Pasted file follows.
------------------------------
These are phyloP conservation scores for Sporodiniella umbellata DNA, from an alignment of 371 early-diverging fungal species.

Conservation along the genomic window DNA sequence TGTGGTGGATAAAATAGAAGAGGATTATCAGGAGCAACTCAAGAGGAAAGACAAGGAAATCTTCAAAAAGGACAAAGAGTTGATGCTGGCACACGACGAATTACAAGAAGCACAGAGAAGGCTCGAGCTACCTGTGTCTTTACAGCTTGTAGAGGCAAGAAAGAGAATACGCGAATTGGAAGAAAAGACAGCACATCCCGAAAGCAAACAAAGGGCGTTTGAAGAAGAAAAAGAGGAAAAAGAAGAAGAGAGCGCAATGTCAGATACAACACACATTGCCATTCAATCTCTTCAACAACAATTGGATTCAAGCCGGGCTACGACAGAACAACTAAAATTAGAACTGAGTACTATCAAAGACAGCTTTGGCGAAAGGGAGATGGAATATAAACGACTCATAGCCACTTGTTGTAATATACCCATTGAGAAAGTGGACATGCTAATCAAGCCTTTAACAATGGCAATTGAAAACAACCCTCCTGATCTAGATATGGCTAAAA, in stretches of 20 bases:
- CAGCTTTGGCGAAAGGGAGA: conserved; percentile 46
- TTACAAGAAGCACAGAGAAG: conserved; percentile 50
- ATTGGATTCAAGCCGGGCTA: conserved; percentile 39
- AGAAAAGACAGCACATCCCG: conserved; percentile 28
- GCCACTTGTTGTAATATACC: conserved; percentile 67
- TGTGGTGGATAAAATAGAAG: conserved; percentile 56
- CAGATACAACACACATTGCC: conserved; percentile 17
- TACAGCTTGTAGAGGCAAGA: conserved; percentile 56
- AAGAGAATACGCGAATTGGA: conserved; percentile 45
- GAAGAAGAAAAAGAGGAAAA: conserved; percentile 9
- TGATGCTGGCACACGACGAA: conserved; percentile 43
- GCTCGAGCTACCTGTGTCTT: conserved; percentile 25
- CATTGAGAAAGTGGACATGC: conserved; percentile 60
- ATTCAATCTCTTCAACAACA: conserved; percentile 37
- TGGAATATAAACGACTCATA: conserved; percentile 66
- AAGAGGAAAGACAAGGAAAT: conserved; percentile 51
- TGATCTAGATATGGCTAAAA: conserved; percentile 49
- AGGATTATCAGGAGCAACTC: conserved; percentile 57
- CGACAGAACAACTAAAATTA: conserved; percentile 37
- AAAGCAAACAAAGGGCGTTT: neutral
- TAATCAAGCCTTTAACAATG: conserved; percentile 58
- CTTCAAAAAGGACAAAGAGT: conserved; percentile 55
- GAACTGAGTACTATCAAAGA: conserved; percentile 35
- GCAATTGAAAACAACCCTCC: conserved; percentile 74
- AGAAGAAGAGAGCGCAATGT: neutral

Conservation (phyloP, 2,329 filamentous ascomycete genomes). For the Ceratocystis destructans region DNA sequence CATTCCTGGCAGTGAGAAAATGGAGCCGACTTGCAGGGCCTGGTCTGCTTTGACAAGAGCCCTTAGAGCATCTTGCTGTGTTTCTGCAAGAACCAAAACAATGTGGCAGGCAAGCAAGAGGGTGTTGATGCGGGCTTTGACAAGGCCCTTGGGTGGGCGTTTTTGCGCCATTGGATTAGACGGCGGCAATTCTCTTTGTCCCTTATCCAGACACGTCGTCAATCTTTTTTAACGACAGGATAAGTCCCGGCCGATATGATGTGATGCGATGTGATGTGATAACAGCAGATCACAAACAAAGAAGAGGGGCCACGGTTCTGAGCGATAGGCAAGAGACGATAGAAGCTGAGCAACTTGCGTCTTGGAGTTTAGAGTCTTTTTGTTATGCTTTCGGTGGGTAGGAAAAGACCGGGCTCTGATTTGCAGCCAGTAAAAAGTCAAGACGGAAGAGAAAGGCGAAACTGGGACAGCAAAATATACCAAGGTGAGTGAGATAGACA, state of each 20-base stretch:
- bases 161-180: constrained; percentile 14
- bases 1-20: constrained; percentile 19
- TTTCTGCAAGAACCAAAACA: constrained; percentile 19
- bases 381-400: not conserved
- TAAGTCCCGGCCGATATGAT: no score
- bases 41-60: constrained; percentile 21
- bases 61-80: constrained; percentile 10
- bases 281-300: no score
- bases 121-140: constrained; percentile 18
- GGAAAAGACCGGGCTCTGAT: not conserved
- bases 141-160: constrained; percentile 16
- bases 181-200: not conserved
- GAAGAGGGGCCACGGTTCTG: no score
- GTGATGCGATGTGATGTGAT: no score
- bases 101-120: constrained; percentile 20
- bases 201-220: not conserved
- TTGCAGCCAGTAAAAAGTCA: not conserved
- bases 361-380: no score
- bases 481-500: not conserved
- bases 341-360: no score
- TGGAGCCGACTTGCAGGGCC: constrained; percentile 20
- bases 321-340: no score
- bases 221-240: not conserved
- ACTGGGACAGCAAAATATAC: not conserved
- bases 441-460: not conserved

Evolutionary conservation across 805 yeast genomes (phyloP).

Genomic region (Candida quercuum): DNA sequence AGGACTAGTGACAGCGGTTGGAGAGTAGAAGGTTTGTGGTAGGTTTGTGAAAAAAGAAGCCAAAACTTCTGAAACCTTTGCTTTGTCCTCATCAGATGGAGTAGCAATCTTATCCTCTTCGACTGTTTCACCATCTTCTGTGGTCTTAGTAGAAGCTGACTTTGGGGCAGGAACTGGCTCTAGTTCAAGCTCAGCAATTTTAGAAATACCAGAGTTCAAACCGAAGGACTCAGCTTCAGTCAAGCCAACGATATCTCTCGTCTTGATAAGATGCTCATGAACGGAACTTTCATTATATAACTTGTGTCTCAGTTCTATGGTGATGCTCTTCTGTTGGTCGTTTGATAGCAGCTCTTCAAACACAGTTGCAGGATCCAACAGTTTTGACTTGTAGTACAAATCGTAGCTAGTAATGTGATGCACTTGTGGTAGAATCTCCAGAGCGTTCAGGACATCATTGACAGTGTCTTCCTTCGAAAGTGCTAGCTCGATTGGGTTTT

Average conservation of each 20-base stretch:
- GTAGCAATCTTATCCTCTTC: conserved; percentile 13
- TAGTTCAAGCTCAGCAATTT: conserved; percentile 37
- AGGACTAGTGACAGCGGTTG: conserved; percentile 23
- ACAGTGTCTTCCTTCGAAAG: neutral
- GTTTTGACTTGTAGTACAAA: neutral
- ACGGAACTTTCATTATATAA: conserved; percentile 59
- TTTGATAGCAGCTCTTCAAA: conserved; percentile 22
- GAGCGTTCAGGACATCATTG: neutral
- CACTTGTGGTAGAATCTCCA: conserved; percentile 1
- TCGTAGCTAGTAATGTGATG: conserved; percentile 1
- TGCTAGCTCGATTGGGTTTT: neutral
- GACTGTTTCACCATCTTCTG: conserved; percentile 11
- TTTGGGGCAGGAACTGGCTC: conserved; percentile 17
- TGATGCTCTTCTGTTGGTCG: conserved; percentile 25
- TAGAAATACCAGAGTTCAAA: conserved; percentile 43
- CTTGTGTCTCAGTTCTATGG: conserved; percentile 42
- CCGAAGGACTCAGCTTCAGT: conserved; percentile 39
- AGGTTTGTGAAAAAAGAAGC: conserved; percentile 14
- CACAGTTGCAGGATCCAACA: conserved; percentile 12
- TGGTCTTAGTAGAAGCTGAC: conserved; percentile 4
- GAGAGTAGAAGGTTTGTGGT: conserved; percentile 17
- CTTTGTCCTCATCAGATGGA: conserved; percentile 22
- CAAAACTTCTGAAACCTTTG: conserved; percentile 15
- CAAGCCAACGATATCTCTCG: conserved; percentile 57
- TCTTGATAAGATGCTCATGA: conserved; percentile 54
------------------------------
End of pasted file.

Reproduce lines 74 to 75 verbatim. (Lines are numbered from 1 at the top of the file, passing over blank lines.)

- AGGTTTGTGAAAAAAGAAGC: conserved; percentile 14
- CACAGTTGCAGGATCCAACA: conserved; percentile 12